The Stardust was an epic work of the Lower Modern, a hotel-casino that exemplified the “Decorated Shed” advocated by Venturi and Scott Brown in Learning from Las Vegas. The graphic elements of this matchbook, rendered in cleverly harmonizing hues with a three-color print process, echo the forms of YESCO’s great 1960s electrographic sign.
There are two key components to this graphic identity. The nonverbal element is a random array of a shape that can be called a “stardust”: a four-pointed star with points on axis and concave sides. This lomo shape vaguely recalls the effect of twinkling lights or of the streaky appearance of electric lamps photographed through a defocused lens. The second component is the “STARDUST” logogram, the letterforms made up of sharp shards. The Ts in particular resemble the stardust shapes in the starry array, and bring sputniks to mind.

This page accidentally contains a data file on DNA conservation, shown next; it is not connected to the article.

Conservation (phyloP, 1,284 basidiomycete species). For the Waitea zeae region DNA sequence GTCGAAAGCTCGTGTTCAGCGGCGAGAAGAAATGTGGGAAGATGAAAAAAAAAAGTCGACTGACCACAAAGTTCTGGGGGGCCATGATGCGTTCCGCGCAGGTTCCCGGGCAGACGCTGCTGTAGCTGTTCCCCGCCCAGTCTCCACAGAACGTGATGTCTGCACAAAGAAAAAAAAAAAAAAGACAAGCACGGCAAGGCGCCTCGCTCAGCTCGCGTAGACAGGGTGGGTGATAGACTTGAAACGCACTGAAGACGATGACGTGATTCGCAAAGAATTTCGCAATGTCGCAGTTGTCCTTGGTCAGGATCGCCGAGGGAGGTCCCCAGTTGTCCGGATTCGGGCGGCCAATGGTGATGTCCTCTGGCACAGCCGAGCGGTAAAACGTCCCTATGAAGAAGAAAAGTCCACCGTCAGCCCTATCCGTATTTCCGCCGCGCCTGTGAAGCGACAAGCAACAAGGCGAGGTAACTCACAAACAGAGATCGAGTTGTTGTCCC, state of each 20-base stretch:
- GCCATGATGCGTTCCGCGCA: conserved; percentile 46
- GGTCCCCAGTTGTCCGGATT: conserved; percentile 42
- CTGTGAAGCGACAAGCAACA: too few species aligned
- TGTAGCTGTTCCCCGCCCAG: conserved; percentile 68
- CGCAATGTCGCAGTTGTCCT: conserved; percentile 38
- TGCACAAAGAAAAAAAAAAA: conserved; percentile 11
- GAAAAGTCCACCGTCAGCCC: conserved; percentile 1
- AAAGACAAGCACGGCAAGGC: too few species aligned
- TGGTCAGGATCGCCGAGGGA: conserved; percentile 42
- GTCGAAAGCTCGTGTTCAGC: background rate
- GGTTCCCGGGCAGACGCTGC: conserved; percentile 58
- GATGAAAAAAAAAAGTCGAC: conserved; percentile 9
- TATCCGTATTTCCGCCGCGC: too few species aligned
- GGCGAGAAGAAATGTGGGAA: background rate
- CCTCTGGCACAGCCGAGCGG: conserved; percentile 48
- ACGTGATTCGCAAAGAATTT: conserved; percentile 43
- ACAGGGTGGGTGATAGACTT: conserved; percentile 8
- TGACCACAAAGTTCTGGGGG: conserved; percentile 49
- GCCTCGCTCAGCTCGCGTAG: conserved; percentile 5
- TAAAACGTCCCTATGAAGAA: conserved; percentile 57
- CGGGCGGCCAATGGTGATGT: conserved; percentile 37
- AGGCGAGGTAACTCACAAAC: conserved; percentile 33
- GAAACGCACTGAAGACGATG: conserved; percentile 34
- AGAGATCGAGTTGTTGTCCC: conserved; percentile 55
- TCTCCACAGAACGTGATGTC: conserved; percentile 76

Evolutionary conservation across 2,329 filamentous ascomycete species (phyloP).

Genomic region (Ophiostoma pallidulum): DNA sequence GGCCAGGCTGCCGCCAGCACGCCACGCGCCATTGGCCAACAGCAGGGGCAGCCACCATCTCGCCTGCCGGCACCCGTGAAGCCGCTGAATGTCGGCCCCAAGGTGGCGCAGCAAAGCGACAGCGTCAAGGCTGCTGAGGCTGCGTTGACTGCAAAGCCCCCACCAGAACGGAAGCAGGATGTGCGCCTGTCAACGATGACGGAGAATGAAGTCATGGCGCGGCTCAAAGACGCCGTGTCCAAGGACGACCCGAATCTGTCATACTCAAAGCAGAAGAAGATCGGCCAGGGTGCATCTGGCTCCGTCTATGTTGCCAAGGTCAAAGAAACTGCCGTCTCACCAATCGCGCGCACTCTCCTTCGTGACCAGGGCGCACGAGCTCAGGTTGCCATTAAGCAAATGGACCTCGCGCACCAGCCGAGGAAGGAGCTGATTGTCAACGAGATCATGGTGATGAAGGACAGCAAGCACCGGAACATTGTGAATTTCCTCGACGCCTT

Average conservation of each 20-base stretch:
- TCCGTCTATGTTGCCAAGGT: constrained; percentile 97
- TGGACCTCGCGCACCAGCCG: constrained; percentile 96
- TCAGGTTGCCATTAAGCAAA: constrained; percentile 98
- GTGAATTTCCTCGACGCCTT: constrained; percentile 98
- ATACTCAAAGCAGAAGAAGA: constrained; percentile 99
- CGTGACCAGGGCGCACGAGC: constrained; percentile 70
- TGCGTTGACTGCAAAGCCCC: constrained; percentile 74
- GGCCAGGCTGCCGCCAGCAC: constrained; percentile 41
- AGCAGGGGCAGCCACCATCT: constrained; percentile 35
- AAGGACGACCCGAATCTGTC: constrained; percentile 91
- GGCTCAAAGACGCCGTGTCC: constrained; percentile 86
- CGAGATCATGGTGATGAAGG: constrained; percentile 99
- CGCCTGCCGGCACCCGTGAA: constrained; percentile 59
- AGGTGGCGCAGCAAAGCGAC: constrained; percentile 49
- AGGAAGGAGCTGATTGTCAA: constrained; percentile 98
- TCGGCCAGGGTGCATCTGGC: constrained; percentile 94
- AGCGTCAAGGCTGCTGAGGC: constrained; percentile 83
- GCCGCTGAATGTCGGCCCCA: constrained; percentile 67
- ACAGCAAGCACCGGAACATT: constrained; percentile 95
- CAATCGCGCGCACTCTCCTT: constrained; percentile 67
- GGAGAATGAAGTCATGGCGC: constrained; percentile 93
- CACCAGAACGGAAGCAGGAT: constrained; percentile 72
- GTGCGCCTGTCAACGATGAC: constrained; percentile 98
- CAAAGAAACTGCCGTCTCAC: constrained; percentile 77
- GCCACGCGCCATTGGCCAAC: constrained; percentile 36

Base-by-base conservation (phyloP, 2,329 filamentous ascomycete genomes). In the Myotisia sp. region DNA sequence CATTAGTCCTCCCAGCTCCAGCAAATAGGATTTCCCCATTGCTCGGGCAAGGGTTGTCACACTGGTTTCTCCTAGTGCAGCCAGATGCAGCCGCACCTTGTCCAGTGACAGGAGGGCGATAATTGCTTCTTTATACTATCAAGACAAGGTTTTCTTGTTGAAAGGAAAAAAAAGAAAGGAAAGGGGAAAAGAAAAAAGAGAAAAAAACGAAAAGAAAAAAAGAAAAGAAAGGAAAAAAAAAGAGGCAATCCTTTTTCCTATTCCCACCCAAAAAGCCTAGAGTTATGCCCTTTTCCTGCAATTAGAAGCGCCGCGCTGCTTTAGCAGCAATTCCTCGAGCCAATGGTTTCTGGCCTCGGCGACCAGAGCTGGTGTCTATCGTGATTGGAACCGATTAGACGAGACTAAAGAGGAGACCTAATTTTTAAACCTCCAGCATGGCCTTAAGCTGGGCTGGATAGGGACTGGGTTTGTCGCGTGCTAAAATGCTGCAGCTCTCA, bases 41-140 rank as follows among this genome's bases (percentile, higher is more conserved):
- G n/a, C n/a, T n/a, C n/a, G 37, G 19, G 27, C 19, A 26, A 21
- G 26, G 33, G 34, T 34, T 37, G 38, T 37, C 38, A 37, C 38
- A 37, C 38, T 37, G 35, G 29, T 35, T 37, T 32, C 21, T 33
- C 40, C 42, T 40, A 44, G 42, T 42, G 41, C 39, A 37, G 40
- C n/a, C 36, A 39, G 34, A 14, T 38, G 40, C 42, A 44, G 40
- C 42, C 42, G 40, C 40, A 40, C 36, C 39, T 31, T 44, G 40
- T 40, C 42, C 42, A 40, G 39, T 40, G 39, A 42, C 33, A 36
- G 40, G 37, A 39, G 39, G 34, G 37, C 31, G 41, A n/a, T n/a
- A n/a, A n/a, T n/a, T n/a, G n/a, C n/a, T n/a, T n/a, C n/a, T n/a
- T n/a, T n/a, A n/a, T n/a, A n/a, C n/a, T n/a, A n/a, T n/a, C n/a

Throwing showgirls together with a space-age imagery, Stardust played up a double entendre of “star” to evoke and conflate outer space and celebrity.
In the same way that Disneyland comprises a collection of distinct fantasy environments, the Stardust resort brought together an eclectic mix of themed restaurants, and the inside of the book correspondingly throws together a collection of eclectic typefaces.